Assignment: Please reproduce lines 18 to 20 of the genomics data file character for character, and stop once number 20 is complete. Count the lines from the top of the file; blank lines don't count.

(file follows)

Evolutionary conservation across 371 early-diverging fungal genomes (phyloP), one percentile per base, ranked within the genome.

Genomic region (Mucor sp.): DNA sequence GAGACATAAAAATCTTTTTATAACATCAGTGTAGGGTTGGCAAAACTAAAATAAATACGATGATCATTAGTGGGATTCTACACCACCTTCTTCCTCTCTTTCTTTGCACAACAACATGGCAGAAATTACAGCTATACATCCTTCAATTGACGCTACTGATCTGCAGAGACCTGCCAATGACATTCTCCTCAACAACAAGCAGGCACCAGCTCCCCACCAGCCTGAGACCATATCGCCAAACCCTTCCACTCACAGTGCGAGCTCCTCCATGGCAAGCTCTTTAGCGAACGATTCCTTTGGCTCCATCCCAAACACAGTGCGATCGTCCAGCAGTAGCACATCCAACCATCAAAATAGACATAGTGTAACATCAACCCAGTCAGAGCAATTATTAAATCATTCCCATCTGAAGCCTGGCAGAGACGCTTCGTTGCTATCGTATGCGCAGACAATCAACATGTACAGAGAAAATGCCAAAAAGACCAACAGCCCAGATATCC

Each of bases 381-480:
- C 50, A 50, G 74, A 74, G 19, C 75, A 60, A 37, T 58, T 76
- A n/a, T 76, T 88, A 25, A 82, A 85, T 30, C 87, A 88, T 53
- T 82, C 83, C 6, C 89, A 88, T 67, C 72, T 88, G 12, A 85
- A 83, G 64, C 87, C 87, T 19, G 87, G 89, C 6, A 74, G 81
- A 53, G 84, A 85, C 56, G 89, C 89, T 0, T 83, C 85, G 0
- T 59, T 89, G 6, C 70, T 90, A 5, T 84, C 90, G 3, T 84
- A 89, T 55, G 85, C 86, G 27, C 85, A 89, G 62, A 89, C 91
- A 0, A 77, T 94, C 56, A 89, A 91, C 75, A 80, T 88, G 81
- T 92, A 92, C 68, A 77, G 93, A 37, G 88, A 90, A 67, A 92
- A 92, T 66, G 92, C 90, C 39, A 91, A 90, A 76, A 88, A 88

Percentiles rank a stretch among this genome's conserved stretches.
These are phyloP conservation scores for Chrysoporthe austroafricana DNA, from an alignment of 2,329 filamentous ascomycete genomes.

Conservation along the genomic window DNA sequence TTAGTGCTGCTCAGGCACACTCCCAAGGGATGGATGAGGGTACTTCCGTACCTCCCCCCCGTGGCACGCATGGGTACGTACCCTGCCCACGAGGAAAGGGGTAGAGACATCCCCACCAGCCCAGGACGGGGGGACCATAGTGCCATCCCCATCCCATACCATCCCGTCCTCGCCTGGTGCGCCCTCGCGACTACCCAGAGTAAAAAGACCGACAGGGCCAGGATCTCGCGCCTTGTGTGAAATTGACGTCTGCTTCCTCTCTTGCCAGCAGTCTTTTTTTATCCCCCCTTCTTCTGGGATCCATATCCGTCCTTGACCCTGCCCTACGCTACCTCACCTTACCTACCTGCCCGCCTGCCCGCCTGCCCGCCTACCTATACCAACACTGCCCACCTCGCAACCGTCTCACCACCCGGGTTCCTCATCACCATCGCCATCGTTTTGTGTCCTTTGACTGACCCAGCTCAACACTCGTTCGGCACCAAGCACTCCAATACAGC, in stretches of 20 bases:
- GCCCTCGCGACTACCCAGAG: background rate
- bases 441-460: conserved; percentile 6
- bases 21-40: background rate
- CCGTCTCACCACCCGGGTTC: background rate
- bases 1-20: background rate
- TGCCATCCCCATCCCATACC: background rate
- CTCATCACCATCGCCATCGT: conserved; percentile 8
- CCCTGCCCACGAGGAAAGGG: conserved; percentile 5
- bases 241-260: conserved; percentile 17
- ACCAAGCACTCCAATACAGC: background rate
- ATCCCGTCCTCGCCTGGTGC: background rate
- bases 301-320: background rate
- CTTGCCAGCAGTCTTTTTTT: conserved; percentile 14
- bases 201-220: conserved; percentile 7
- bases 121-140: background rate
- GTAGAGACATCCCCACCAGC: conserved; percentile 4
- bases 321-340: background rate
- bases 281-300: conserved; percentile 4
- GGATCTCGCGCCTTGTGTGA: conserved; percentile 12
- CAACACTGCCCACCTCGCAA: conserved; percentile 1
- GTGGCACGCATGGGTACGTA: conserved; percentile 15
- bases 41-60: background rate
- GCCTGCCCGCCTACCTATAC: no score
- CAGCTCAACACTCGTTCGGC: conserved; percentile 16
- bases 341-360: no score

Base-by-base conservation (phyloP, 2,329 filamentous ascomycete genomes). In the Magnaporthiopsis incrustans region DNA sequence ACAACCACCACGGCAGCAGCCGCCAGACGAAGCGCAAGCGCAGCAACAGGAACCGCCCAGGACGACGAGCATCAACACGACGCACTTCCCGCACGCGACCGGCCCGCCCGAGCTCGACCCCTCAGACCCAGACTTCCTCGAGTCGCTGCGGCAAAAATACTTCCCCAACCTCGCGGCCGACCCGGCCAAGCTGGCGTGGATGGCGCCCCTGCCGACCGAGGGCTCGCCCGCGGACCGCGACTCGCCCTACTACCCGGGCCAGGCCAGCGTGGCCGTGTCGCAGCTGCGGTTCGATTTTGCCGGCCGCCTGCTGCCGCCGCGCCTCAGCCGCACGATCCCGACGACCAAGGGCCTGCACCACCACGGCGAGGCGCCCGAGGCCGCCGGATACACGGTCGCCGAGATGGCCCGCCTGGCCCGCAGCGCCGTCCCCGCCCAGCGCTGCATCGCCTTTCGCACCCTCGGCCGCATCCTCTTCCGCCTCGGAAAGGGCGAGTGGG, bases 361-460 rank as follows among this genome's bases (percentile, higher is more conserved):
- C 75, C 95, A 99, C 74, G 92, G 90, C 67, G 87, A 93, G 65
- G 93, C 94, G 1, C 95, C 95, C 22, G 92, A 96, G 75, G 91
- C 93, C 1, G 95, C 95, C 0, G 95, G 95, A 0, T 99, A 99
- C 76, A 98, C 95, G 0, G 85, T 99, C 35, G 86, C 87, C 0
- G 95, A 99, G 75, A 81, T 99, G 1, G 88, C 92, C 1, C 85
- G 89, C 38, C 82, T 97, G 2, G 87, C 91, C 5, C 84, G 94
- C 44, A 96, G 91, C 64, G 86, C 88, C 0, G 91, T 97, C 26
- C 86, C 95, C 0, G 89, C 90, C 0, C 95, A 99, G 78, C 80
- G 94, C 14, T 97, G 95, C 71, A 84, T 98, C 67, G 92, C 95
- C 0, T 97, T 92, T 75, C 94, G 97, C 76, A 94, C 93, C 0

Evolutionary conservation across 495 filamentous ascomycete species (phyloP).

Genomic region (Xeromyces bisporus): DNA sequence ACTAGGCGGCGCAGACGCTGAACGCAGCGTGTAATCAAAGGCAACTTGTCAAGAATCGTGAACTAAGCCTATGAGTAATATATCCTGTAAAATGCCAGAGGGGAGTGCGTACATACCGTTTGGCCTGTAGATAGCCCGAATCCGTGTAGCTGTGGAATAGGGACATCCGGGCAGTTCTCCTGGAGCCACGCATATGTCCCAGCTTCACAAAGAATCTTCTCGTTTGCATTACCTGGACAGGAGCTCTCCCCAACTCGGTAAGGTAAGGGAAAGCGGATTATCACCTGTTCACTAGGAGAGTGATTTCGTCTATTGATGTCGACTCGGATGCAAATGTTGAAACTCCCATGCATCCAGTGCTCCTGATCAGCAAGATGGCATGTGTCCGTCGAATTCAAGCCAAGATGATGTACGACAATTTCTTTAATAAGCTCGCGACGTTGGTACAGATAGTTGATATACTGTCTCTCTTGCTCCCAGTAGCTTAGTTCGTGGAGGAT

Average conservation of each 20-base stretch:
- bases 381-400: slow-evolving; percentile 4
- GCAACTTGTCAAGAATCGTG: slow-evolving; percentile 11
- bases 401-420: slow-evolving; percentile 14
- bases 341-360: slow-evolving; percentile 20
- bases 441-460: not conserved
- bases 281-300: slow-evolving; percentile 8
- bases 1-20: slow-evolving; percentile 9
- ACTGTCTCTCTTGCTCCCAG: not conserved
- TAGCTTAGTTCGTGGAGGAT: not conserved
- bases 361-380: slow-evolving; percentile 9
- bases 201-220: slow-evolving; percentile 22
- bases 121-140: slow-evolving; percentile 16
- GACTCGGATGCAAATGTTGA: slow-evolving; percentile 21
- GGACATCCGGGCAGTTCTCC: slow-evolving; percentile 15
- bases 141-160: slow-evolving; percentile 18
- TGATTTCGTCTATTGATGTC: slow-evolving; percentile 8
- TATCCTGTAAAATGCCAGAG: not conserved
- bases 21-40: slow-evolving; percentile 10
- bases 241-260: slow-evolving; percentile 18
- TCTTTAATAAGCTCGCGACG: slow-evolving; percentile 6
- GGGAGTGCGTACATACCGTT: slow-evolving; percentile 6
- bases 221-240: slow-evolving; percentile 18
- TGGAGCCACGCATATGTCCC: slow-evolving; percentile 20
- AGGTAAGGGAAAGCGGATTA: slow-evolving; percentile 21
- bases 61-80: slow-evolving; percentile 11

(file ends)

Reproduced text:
- bases 441-460: conserved; percentile 6
- bases 21-40: background rate
- CCGTCTCACCACCCGGGTTC: background rate